Acoustic and Electroacoustic Spectroscopy of Water-in-Diluted-Bitumen Emulsions
Water-in-oil emulsions of Athabasca bitumen diluted with toluene have been studied using the latest advances in acoustic and electroacoustic spectroscopy. From the sound attenuation spectra of emulsions, the water droplet size distribution is measured. The electrical surface charge density of the water droplets is obtained from the colloid vibration current. In the case of freshly prepared water-in-oil emulsions, the droplet size increased while; the surface charge density decreased with time. The time-dependent relaxation of the surface charge ranges from several hours to 3 days, and it is probably due to the slow adsorption/ desorption kinetics of bituminous components at the water—oil interface. This study illuminates the contribution of the electrostatic interactions to the stability of water-in-oil emulsions.
Oil sands deposits in northern Alberta are mixtures of bitumen, silica sands, and fine clays.1 Bitumen is a form of heavy oil which needs to be upgraded to obtain commercial fuels. The lesser deep oil sands ores typically contain 9% to 13 wt % bitumen, which is recovered through surface mining operations, followed by a water-based extraction process.1 At some stage of the process, the extracted bitumen is in the form of bitumen froth, containing about 60% bitumen, 30% water, and 10% solids.1 Water and solids must be separated from the bitumen prior to upgrading (in order to avoid serious corrosion and plugging problems in upgrading plant operations*, and this is done through the addition of an organic solvent (diluent) to the bitumen froth, to lower the density and viscosity of the oil phase.1 Such a mixture of bitumen froth with organic solvent forms a water-in-oil emulsion. They are referred to as water-in-diluted-bitumen emulsions.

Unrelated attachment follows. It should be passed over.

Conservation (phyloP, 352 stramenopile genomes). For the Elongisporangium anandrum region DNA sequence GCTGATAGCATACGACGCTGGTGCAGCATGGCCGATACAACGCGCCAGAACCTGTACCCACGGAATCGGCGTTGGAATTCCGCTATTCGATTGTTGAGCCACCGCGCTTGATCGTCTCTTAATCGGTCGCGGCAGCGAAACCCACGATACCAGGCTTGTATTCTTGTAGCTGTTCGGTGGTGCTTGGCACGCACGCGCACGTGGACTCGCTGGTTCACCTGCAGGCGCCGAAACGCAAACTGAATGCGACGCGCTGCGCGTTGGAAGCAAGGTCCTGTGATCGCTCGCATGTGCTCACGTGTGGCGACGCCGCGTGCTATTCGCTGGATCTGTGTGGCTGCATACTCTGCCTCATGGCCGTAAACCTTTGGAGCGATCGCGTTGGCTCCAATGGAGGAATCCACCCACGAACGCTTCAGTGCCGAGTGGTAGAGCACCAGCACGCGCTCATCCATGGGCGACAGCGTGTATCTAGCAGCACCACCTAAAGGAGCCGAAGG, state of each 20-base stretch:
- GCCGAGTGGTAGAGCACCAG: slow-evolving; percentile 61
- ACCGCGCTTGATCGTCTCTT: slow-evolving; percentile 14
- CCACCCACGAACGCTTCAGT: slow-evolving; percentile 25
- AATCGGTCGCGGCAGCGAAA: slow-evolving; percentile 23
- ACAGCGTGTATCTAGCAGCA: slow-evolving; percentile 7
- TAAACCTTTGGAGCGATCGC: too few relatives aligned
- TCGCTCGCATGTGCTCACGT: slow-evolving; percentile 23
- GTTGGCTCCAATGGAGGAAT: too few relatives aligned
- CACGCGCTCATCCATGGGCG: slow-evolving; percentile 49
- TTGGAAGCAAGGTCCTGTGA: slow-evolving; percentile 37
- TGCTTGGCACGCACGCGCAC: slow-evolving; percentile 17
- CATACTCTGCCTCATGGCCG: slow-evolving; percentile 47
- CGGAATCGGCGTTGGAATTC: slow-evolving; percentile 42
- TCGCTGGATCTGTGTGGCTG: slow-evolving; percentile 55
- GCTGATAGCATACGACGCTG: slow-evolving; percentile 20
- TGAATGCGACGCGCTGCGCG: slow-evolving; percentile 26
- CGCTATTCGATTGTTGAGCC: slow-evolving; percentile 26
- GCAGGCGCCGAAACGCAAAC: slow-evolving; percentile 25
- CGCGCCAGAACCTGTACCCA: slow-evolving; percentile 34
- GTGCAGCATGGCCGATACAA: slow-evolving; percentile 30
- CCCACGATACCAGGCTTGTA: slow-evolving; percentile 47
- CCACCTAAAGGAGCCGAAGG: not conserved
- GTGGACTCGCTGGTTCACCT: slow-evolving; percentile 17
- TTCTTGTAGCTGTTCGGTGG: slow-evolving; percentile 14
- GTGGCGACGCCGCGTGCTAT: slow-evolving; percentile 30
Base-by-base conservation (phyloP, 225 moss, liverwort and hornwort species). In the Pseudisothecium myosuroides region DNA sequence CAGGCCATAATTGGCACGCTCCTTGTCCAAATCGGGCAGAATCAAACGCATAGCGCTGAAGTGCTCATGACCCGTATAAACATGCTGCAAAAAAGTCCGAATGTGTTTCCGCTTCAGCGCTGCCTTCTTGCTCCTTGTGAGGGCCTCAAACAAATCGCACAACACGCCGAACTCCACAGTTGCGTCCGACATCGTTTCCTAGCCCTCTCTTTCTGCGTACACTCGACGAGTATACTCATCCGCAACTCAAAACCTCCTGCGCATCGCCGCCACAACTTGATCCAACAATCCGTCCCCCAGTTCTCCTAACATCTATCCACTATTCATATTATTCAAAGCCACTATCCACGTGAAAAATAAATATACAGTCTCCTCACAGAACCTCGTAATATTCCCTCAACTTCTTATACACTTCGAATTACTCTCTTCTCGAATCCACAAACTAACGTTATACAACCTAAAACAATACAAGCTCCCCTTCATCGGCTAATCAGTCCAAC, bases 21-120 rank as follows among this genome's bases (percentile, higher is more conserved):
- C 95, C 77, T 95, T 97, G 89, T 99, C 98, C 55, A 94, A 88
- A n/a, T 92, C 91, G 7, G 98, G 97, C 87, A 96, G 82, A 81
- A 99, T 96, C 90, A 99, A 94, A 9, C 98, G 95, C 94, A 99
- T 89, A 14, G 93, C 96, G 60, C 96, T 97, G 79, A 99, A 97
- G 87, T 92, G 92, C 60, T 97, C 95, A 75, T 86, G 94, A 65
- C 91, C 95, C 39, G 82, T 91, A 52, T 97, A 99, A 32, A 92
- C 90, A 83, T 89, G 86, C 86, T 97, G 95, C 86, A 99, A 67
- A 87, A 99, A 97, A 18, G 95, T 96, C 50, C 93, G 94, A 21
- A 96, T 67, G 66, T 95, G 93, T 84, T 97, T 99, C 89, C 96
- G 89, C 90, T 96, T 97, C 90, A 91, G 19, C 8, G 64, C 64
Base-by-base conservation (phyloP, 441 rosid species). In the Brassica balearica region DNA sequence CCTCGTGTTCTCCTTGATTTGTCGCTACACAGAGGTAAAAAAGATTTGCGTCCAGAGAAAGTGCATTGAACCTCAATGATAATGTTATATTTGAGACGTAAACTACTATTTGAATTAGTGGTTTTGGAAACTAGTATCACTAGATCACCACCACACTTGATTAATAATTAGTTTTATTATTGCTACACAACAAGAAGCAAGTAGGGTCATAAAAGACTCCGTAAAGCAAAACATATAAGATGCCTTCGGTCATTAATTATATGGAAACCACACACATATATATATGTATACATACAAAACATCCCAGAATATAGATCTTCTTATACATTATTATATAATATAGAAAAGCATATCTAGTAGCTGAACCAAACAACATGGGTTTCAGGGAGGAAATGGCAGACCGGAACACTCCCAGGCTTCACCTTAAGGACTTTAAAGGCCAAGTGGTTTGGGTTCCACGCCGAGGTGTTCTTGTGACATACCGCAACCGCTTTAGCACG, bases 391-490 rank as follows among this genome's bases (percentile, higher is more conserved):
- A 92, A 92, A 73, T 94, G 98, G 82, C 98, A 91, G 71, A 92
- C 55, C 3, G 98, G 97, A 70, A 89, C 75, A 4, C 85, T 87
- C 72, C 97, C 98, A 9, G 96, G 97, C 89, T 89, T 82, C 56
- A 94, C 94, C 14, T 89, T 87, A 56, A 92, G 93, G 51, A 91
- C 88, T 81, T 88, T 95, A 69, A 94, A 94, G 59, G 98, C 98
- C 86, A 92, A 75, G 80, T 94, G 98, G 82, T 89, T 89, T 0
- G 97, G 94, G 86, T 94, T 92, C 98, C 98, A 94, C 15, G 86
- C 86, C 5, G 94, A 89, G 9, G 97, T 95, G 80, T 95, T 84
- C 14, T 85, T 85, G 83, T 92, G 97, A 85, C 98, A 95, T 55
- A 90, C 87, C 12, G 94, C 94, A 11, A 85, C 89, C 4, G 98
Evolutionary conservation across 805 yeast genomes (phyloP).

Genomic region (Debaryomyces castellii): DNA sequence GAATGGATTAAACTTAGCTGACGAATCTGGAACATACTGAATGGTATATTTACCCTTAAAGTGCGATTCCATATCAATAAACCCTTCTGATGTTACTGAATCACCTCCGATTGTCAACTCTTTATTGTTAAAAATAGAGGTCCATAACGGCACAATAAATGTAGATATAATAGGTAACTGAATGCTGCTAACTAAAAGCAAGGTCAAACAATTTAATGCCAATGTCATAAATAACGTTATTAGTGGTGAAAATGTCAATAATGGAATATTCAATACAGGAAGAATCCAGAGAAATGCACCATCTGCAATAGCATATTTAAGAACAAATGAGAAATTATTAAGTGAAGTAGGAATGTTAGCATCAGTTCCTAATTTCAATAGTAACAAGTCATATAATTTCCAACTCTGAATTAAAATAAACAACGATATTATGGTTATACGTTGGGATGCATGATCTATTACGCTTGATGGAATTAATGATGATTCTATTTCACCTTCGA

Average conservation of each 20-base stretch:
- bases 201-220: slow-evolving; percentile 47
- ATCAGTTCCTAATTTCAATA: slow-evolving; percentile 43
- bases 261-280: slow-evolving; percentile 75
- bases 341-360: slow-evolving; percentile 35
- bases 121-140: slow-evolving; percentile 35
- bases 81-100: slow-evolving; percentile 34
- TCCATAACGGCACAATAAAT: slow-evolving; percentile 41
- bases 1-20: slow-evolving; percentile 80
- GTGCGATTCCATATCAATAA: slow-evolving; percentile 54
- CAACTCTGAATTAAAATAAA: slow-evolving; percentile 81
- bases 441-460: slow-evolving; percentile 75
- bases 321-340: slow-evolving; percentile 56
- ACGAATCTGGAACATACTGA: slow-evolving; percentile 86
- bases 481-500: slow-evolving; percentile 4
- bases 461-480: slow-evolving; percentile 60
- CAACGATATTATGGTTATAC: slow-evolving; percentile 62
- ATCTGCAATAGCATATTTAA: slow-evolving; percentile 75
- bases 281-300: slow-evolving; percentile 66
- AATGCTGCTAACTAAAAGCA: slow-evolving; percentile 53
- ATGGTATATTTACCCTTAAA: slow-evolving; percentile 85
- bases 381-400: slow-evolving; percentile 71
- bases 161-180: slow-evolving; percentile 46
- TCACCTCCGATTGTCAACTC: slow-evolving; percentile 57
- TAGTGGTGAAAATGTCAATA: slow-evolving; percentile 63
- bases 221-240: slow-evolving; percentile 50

Asphaltenes, fine solids, and natural surfactants present in bitumen have been identified as stabilizing compounds of water-in-diiutedbitumen emulsions. Among them, asphaltenes and fine solids are recognized as the main emulsion stabilizers.2 They tend to gather at the water-oil interface-resulting in a film which acts as a structural barrier to the coalescence of the water droplets. Most experimental work, to date, suggests that the stability of water-in-diluted-bitumen emulsions is mainly due to a steric repulsion mechanism. Repulsive electrical interactions might have a role in the emulsion stability,1 as was suggested for instance by Marinova et al' and Karraker and Radke4 who described electric charge generation at water-oil interfaces. However, the electrical repulsion mechanism has been clearly not sufficiently experimentally investigated. The advent of commercially available ultrasound based techniques during the past decade offers a new opportunity for studying water-in-diluted-bitumen emulsions. They can provide information about size distribution and electrosurface properties of particles or droplets dispersed in nontransparent and nonpolar media, in moderately concentrated dispersions.'1 7 The theory of electroacoustic spectroscopy by Shilov and co-workers based on measurements of the colloid vibration current (CVO provides the surface charge density of the dispersed phase under the assumption of strongly overlapped double layers.8 ,0 Acoustic spectroscopy derives the particle size distribution from measurements of the sound atten uation in the dispersion.51' Ir- These features are incorporated in the DT-1200 Acoustic and Electroacoustic Spectrometer from Dispersion Technology Inc.5 The purpose of the present study is to investigate the surface charge density of water droplets dispersed in diluted bitumen by means of this technique and associated theory.